Review: ‘Lol’

Jaw-droppingly handsome cast, laugh-out-loud moments aplenty and a finely sketched, more serious undertow should make this third feature by Gallic helmer Lisa Azuelos a big hit in Gaul.

Girls wanna have more than just fun in “Lol,” which niftily casts Sophie Marceau (who made her name as the pubescent protag in the ’80s French teen evergreen “Le boum”) as the liberated but uneasy mother of a liberated 14-year-old daughter. Jaw-droppingly handsome cast, laugh-out-loud moments aplenty and a finely sketched, more serious undertow should make this third feature by Gallic helmer Lisa Azuelos a big hit in Gaul. Offshore potential includes both theatrical and remake rights.

Title is not only Internet slang for “laugh out loud” (used even in France), but also the nickname of Paris schoolgirl Lola (Christa Theret). The sprightly teen bobs into her own pic in slow-motion because, as she notes in cheeky voiceover, “in U.S. productions, hot babes always make their entry that way.” Tone is immediately set for a tongue-in-cheek take on female self-perception and relationships, a topic also explored in the helmer’s previous local B.O. hit, “Comme t’y es belle!”

Though “Lol” is divided into sections that follow the school trimesters, the narrative is essentially composed of two triangles. At school, Lola sort of breaks off with Arthur (Felix Moati), and hesitantly moves on to Mael (Jeremy Kapone), Arthur’s best friend. A second triangle involves Lola’s relationship with her divorced parents (Marceau, Alexandre Astier), who are secretly seeing each other again.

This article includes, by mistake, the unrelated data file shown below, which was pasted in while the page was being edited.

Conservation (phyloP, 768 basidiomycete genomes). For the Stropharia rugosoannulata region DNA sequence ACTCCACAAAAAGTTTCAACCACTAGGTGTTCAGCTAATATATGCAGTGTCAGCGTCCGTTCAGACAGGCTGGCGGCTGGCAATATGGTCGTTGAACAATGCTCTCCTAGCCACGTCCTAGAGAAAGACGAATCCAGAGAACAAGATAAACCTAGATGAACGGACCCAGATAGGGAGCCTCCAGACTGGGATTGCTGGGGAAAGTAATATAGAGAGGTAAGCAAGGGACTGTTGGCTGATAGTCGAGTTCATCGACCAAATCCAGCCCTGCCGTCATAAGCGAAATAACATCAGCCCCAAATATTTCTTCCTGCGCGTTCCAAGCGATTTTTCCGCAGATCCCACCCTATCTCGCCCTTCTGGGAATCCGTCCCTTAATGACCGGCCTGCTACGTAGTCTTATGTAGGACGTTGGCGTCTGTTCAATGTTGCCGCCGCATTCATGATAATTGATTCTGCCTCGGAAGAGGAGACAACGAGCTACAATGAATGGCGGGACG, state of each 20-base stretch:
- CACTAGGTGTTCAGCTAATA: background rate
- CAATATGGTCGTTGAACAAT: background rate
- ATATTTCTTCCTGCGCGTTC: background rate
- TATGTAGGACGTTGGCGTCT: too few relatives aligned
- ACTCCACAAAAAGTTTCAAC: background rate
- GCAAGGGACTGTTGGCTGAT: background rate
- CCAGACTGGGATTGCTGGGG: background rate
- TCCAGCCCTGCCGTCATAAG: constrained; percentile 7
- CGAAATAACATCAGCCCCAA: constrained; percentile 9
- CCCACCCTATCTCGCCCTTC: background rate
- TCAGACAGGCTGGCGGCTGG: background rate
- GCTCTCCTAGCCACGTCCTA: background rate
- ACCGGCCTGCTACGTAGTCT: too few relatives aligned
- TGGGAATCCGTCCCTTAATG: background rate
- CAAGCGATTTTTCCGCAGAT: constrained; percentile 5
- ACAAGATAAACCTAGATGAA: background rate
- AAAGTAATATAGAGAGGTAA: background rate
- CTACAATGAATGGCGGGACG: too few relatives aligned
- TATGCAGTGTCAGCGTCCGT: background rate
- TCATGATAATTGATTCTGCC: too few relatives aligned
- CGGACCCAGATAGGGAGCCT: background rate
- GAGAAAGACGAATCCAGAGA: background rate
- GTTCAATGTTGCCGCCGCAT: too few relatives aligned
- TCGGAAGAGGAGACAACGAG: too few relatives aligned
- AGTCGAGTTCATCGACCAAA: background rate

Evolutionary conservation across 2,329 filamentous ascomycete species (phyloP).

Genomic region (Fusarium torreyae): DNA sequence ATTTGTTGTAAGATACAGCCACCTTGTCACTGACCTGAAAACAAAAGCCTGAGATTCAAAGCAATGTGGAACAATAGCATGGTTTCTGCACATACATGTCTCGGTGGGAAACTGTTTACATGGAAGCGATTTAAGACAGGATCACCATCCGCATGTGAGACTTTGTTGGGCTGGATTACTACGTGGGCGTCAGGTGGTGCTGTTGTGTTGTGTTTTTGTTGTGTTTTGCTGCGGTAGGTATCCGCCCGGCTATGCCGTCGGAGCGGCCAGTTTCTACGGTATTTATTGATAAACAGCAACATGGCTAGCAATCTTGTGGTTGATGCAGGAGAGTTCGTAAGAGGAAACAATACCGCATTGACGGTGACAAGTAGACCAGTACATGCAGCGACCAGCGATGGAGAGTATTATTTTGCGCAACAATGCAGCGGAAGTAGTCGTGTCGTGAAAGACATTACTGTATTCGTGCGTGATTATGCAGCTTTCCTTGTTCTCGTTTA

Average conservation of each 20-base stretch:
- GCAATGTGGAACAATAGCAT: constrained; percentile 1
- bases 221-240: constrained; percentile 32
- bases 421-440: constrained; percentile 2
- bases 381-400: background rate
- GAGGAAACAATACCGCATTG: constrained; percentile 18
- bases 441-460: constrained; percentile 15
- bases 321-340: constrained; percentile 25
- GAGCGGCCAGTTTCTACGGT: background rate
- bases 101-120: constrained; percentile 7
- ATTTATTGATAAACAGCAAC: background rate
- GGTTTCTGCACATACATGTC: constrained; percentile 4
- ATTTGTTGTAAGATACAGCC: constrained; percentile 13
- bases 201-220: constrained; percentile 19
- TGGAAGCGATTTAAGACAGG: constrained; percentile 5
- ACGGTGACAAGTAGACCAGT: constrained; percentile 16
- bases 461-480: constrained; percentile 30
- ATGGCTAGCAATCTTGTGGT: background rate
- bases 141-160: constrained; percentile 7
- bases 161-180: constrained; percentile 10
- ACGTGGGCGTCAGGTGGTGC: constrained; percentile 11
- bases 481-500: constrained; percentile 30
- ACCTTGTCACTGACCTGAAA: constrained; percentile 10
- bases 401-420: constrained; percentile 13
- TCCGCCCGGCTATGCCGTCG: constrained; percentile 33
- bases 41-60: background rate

Occasionally using parallel editing, Azuelos and editor Stan Collet subtly contrast the two triangles, suggesting relationships are just as messy across the generations. Both teens and adults are skilled at keeping up appearances, though this only leads to a false sense of security on both sides.

The shenanigans of the school kids in supporting roles get some of the biggest laughs, including a French (and decidedly 21st-century) take on the central gag in “American Pie.” Humor is rarely out of character, though two moments in which the youngsters drug the adults who are supposed to be supervising them ring false.

The entire cast is indecently great-looking, but Azuelos’ focus on their emotional rapport is a good antidote to all the prettiness. Acting is strong across the board, and in the eponymous role Theret shows real spunk.

Lenser Nathaniel Aron nicely integrates SMS icons without going overboard. Except for a dip in momentum around the halfway mark, editing and other tech credits are fine. Pic’s upbeat soundtrack includes not only the Stones but also more contempo indie faves such Keane, Blur, Supergrass and French electro band Junesex.




A Pathe Distribution release of a Pathe presentation of a Pathe Renn Prods. production, in association with TF1 Films, M6 Films. (International sales: Pathe Intl., London.) Produced by Romain Le Grand. Executive producer, Eric Hubert. Directed, written by Lisa Azuelos.


Camera (color), Nathaniel Aron; editor, Stan Collet; production designer, Yvon Fustec; costume designer, Jurgen Doering; sound (Dolby Digital/DTS Digital), Laurent Poirier; assistant director, Sebastien Deux; casting, Emmanuelle Prevost. Reviewed at Rome Film Festival, Oct. 29, 2008. Running time: 100 MIN.


Sophie Marceau, Christa Theret, Alexandre Astier, Marion Chabassol, Jeremy Kapone, Emile Bertherat, Felix Moati, Louis Sommer, Jade Rose Parker, Jocelyn Quivrin. (French, English dialogue)

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